Several law enforcement officials in Kansas said the records are closed to protect the rights of the accused and to keep publicity from tainting a jury. In addition, the records may contain the name of a confidential informant or investigation techniques such as wiretapping that police want to keep secret. Johnson County District Attorney Stephen Howe said that if certain information is released it could subject people to harm or death. As in national security matters, “Most people would say, 'We don't need to know,'” he said. But several state legislators interviewed did not realize how restrictive Kansas law is regarding criminal records and said the Legislature needs to revamp the law.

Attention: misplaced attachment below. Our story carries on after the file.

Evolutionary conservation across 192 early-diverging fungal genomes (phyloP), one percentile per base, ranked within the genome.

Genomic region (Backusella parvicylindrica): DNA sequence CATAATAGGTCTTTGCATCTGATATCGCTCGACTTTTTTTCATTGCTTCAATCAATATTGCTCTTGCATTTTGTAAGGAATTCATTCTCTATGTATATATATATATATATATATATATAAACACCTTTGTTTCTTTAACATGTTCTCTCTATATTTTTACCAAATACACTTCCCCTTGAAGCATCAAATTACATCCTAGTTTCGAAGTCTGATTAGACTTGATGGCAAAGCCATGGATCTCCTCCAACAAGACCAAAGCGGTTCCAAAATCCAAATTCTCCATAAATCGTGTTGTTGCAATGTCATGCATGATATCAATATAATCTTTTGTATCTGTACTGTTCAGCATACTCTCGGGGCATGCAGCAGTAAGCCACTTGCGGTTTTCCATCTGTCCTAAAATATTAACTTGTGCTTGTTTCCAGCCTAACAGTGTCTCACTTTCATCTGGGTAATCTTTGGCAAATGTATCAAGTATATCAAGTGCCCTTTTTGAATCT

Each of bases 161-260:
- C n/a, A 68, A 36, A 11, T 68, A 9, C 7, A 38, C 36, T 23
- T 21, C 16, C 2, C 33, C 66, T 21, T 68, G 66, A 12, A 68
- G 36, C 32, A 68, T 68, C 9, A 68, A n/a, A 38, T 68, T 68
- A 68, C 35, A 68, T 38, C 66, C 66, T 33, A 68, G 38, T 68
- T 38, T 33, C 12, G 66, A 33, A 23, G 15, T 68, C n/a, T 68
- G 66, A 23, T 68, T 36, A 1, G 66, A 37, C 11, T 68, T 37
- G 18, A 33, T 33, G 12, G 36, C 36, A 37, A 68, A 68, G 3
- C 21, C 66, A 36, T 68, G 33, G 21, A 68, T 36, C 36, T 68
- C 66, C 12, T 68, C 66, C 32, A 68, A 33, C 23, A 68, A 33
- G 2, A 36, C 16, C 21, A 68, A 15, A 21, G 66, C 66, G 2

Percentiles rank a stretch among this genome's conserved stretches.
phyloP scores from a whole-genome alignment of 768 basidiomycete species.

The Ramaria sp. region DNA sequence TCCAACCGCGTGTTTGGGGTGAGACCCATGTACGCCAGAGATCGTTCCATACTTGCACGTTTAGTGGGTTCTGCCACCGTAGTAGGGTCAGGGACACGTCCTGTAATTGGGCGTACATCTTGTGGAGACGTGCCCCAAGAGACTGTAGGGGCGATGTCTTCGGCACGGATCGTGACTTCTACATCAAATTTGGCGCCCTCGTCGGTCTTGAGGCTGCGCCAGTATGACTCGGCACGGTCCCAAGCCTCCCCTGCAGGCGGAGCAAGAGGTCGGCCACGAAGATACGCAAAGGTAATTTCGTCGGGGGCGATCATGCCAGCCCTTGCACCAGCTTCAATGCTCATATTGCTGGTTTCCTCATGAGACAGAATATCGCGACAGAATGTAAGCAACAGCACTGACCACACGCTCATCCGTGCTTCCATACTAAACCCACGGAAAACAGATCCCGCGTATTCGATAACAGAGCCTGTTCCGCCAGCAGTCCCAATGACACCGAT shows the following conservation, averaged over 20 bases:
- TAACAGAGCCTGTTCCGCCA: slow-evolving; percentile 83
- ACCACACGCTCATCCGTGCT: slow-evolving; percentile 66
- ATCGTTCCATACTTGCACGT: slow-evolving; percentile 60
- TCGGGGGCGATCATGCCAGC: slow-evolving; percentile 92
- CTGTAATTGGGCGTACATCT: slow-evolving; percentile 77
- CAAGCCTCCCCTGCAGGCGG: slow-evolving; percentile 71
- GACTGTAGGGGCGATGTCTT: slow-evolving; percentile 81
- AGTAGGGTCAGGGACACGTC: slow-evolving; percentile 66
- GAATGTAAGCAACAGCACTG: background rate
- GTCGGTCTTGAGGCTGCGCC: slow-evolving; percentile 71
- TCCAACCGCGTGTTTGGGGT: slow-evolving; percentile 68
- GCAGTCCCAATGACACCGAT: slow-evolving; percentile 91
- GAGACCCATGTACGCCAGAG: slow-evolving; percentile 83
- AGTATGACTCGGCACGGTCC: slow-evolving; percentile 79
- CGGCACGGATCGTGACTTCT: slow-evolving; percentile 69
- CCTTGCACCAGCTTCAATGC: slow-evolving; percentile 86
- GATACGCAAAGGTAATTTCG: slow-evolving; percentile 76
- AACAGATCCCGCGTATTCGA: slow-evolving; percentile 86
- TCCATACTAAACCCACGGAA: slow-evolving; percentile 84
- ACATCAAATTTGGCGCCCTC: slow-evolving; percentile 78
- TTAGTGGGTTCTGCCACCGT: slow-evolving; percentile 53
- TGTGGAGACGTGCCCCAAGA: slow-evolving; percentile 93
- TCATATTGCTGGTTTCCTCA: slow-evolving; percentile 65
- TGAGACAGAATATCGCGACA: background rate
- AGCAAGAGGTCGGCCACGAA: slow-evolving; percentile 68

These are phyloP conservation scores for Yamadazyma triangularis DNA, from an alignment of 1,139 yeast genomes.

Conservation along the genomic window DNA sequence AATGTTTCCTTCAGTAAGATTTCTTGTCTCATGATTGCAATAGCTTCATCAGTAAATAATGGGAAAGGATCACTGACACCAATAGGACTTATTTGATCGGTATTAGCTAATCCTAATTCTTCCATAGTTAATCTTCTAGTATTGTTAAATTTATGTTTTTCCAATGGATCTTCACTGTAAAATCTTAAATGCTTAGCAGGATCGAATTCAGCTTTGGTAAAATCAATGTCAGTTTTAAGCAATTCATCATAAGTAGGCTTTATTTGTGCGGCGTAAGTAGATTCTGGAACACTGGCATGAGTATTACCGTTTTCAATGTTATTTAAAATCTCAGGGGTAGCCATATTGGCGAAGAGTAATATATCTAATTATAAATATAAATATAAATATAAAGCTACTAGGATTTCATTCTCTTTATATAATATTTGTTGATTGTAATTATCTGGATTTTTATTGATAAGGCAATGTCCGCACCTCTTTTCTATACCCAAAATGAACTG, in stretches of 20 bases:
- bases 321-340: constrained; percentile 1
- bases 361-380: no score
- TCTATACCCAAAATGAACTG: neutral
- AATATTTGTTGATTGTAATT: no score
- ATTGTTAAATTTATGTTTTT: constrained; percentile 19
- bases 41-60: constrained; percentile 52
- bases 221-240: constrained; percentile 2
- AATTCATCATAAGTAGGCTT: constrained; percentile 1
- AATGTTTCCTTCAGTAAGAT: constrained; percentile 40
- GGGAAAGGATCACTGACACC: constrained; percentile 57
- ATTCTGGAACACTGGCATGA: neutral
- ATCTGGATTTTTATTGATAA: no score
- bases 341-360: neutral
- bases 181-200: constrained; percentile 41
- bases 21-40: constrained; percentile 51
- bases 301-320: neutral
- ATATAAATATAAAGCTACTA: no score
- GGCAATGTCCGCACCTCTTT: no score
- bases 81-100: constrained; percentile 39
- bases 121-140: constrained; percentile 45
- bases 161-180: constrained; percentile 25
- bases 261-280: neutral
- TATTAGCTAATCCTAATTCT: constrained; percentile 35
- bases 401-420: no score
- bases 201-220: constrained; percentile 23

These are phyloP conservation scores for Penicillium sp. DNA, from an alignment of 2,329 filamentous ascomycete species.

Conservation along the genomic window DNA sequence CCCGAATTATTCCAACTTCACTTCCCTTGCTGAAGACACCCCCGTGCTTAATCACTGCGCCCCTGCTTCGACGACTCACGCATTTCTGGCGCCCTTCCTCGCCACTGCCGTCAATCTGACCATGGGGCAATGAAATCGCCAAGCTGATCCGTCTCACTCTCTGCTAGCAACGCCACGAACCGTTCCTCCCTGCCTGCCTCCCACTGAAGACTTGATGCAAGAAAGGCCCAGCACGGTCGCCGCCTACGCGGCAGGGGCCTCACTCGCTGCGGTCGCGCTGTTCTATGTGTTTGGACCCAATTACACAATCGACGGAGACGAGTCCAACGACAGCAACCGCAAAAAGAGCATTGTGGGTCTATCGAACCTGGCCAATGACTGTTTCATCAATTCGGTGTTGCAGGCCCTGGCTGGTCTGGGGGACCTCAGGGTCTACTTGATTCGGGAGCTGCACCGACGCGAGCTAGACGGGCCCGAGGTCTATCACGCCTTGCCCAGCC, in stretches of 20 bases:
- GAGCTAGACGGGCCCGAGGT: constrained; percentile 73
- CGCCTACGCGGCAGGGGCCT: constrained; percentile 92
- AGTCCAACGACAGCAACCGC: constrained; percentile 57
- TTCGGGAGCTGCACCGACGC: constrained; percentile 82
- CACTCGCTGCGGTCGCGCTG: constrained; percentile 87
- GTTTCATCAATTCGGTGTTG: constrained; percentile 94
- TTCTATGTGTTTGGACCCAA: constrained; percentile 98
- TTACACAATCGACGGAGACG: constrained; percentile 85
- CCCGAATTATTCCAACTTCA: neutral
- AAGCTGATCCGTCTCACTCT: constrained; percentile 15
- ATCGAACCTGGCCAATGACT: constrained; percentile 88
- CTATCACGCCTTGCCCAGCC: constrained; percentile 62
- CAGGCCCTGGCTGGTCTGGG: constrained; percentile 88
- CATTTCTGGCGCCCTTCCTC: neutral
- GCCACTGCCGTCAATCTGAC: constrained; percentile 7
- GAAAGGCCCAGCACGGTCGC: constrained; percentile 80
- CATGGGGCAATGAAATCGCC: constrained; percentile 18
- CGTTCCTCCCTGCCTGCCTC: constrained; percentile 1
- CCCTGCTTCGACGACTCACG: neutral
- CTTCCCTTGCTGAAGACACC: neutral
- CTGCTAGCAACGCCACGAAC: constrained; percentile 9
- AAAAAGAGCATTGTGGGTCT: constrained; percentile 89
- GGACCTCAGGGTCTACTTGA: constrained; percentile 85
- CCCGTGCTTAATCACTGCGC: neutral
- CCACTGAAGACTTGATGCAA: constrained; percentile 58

The Kansas Legislature has closed most criminal records to the public–records that are readily available in most other states, reports the Kansas City Star. The Kansas law goes so far as to make it a misdemeanor crime for a law enforcement agency or prosecutor to release those records without a judge's order. “I know of no other states where these records can be closed forever,” said Ken Bunting, executive director of the National Freedom of Information Coalition, a nonprofit that works to protect the public's right to open government.